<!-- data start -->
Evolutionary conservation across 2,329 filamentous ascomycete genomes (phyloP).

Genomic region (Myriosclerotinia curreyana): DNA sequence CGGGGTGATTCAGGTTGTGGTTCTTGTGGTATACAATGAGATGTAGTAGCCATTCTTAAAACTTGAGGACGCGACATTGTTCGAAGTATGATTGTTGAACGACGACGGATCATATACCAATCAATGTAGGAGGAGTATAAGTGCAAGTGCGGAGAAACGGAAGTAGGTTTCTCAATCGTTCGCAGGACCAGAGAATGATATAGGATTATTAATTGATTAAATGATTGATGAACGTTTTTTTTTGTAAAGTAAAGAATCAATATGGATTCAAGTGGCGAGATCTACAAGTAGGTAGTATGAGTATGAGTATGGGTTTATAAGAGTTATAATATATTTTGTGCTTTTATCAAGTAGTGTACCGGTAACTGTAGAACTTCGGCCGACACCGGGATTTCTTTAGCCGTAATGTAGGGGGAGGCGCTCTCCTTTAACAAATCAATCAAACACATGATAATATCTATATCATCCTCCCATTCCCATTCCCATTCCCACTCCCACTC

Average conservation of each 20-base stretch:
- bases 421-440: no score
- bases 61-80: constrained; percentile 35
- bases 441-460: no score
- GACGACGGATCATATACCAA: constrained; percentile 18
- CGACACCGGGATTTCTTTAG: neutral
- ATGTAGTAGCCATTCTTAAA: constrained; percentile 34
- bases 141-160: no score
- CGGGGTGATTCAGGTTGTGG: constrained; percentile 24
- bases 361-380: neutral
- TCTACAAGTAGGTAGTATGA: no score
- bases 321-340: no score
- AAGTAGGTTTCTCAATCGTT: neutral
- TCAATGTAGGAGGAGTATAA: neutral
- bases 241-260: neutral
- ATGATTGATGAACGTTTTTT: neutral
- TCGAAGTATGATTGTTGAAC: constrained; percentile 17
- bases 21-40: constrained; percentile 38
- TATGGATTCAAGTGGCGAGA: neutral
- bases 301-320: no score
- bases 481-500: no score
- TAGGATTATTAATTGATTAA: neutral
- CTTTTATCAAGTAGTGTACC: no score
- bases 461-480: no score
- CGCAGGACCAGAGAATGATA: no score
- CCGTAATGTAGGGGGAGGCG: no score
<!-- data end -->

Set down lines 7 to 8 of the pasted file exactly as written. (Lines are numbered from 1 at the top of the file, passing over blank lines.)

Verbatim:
- GACGACGGATCATATACCAA: constrained; percentile 18
- CGACACCGGGATTTCTTTAG: neutral